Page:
“And, last I heard, “Fantasyland” is not a location that wants to expand its footprint to Dickinson.
“Had the ND Court held that Meridian needed to find someplace new, that might have given them an excuse to file bankruptcy and launch a counter-suit against the state for wrongful denial of their project permit. It could have gone on for years. As these things go, at the least, the state might have found a way to settle it. And, knowing how these things go, it probably would have been a number equal to the amount of money that’s been frittered away by the company, and their outstanding liabilities. Somewhere in the $60MM range is my guess.
“So there you have it. The emperor is standing there with no clothes in the middle of the street, with yet another winter coming soon to ND. The High Court has done us a favor by calling them out on it. North Dakotans should count their blessings.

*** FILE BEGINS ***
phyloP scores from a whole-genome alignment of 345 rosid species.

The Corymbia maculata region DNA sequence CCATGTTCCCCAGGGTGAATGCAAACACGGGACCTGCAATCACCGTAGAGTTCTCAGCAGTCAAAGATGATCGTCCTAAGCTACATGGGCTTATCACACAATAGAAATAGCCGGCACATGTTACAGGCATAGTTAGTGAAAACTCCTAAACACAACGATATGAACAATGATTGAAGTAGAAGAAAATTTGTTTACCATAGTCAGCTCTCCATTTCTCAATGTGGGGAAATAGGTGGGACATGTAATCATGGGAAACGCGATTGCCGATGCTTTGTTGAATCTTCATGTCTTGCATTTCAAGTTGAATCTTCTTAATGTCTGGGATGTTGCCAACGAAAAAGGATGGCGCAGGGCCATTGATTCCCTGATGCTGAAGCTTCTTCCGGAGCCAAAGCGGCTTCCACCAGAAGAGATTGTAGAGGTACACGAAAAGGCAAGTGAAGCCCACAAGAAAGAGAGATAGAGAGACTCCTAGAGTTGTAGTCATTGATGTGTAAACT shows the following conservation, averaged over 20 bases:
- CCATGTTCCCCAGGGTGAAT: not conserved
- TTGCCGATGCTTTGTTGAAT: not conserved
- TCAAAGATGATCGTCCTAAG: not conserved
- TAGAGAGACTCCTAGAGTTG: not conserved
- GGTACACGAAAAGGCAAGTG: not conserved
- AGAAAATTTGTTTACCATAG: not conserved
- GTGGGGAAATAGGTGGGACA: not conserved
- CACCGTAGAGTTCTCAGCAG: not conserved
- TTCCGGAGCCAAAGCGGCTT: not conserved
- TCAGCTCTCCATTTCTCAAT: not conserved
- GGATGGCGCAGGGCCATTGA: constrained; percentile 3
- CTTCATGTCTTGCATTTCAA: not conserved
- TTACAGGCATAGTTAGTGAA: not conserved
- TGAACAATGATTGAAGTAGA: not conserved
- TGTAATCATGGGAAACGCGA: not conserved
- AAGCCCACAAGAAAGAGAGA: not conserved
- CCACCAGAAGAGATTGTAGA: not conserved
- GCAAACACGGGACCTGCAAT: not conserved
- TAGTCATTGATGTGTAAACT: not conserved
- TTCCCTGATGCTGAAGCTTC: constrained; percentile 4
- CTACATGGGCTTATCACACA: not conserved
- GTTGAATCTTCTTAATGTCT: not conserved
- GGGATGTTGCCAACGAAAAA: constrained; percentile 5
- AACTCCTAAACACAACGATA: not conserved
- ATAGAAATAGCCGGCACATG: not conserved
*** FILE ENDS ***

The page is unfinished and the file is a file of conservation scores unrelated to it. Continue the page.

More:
“Stay Tuned. The end is coming soon.”
Well, that is interesting insight from someone who knows the business, and apparently knows Meridian as well.
One last observation. Meridian, from the very first day it set foot here, tried to establish some credibility by touting the fact it was from South Dakota. Here’s what it says on the compan Investment page website:
Meridian Energy Group, Inc. is a privately held South Dakota corporation focused on developing oil refineries in strategic locations. Meridian also partners with capable entities to develop related infrastructure opportunities.
You can look at the investor page here if you want to get rich.
I tried to figure out long ago where their South Dakota office is located. Turns out Meridian doesn’t have one, not even in a cubbyhole in a pole barn like the one in Belfield. It looks to me like Meridian just incorporated there for tax purposes. South Dakota has some pretty friendly business tax laws.